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In this week’s Green Lantern #11 we see how much Thaaros has been able to get dictatorial control of the United Planets, and Carol Ferris takes a big step forward with a potentially life changing decision. Meanwhile, the dramatic tone of the main story gets a counterpoint with a humorous turn of events with Guy Gardner and his mission to bring in Lobo. As always I’m going to try to talk about the book without spoiling too much, so my apologies in advance if I fall short in talking about an issue that has a lot of spoilery material in it.

The issues opens on Zamaron with Thaaros conducting similar negotiations with the Zamorans to get them to join him, but those conversations don’t go according to Plan A, so Thaaros has to resort to Plan B. I can’t tell if his negotiations are with Queen Aga’po or not since she is not referred to by name, but she could be very well alive again given all of the universe altering events that have transpired since she “died” in Green Lantern volume 4 #57. Thaaros’s Plan B is a decisive one which furthers his overall agenda at the expense of the Star Sapphires.

The “Resistance Corps” are feeling they have the upper hand against Thaaros once they get a witness willing to speak out against him. As they discuss strategy we see Kyle again struggling with the fractured emotional spectrum and the toll it’s taking on him has to be quite a strain. I appreciate that Jeremy Adams is using Kyle’s past journey as a White Lantern and showing that it was more than just a one way connection. The big showdown takes places in the chambers of the United Planets on Oa, but Thaaros knew what was coming at some point and proves that he has the upper hand when he makes a big revelation. I’ll just repeat something that I said in the last episode of The Podcast of Oa – “Durlans gonna Durlan!”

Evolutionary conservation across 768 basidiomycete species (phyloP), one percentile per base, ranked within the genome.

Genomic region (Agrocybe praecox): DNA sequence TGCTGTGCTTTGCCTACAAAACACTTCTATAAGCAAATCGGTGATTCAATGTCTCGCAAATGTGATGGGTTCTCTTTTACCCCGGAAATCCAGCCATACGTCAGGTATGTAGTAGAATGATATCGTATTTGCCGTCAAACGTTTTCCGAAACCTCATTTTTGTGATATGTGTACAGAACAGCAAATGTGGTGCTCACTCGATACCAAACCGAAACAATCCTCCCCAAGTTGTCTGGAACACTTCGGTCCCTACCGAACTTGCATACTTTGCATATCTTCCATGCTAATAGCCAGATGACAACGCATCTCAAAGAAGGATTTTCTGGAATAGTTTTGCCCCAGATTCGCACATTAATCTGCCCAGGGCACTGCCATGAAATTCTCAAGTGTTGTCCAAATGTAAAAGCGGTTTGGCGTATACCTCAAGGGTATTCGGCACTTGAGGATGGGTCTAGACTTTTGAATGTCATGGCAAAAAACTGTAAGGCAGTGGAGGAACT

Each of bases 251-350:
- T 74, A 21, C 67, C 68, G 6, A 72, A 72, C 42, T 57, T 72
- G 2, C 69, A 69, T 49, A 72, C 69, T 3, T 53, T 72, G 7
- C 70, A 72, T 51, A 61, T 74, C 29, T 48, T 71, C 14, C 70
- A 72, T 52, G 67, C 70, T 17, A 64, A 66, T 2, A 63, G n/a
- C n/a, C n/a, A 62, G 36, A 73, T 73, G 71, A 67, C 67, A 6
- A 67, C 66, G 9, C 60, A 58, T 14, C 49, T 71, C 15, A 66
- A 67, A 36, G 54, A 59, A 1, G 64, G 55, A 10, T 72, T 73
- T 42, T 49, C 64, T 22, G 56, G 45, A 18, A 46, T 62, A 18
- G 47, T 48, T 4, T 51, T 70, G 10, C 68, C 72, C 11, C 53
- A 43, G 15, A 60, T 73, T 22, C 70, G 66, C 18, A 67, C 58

The Resistance Corps lay their cards out on the table, but was the deck stacked against them?

This issue moves back and forth between to main plots, the other being the relationship between Hal Jordan and Carol Ferris. Carol is trying move on in a life without Hal Jordan, but her head and her heart are definitely not in the same place. Carol’s characterization is on point and Jeremy Adams does a great job of capturing the essence of the dynamic between two people who clearly love each other but can’t seem to put all the pieces together. Hal is the man Carol wants to be with, and she is drawn to him like a moth to a candle, but the very things which make Hal so attractive to her are the same things that get in the way of them being truly happy together.

Like so many people, Carol makes a rash decision to go in the other direction, thinking that a substitute person in her life and a major commitment will somehow fill the emptiness she feels and somehow force her to abandon her heart’s true desire. She was married to Gil Johns for a time, and when Hal came back it fell apart when what she truly wants became available. Now Nate Broome (John Broome, get it!?) is the latest victim here, and the wedding vows haven’t even taken place yet but you can already tell that Carol is just fooling herself here and setting both of them up for heartache. Oh, if only she and Hal had a chance to have a real conversation!